WASHINGTON — Protesters from across the nation rallied Tuesday on Capitol Hill under the banner of the Occupy movement, saying they came to Washington to greet Congress as members return to work after a holiday recess.
"This recharges the Occupy movement," said Camilo Brokaw, a protester from Albuquerque, N.M.
A group calling itself Occupy Congress organized the event, using social media to draw other protesters aligned with the Occupy movement from across the country. Protesters filled the Capitol lawn wearing costumes, holding signs and playing music. While the Occupy movement remains leaderless, without any official spokespeople or party lines, a central goal of the day was to bring together people from across the country to create concrete plans for the group.
"We're gaining support because our message is true," said Shamar Thomas, a U.S. Marine Corps veteran who gained attention for his diatribe against police brutality at Occupy Wall Street in October.
The movement, which has its roots in the first Occupy Wall Street rally in New York in September, has come under criticism for its lack of focus and organization. Protesters attributed its success to precisely that.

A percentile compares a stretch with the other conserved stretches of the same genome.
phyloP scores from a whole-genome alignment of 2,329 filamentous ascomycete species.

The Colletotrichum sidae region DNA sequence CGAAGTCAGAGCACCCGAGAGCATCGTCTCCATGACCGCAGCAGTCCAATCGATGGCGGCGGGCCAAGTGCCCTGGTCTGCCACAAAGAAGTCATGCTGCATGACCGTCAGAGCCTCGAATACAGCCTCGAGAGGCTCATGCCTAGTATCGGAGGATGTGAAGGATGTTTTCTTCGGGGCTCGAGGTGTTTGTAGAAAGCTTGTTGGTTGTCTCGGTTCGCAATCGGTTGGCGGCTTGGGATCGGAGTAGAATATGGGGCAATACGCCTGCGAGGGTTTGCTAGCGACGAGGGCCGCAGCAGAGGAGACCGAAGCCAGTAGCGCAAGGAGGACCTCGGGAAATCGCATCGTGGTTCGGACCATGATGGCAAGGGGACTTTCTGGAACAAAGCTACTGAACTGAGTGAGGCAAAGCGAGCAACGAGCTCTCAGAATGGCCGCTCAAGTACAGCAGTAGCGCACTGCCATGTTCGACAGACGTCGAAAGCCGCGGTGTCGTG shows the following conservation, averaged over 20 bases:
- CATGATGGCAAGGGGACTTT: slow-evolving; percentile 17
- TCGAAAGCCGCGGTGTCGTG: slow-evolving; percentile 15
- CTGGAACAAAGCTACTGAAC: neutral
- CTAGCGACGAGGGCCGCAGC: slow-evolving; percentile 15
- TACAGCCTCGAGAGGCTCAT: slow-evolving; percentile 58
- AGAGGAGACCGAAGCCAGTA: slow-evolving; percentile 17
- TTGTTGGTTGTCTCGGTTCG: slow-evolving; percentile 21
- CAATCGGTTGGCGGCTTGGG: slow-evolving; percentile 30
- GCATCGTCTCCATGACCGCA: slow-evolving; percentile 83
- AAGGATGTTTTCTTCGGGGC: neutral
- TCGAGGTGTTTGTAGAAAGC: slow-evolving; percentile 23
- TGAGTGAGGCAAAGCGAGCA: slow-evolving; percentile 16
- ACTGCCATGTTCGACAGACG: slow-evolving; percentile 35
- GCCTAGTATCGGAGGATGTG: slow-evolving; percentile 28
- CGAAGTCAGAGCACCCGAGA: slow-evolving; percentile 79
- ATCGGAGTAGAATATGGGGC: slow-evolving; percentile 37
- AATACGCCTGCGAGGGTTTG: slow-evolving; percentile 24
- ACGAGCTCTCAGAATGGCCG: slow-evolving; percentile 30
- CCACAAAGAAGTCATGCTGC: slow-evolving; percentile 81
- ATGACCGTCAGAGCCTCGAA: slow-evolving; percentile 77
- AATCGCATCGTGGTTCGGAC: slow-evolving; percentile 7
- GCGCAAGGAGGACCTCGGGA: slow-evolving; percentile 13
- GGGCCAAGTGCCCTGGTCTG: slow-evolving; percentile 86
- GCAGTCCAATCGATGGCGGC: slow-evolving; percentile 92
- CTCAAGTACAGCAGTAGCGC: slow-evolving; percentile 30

"I think that's been their strength, having respect for all different kinds of points of view," said Sharon Pio of Washington.
Organizers had hoped thousands would come for the event. In the end, it was more like 500, the Washington Post reported.
U.S. Capitol Police reported four arrests.
Tuesday night, an apparent smoke bomb was thrown over the fence of the White House as hundreds of protesters massed outside the gates. The crowds were dispersed, and U.S. Secret Service spokesman George Ogilvie said there were no arrests.
He said there were up to 1,500 protesters. Something appearing to be a smoke bomb was thrown over the fence and the device was removed, he said.
Information from the Associated Press was used in this report.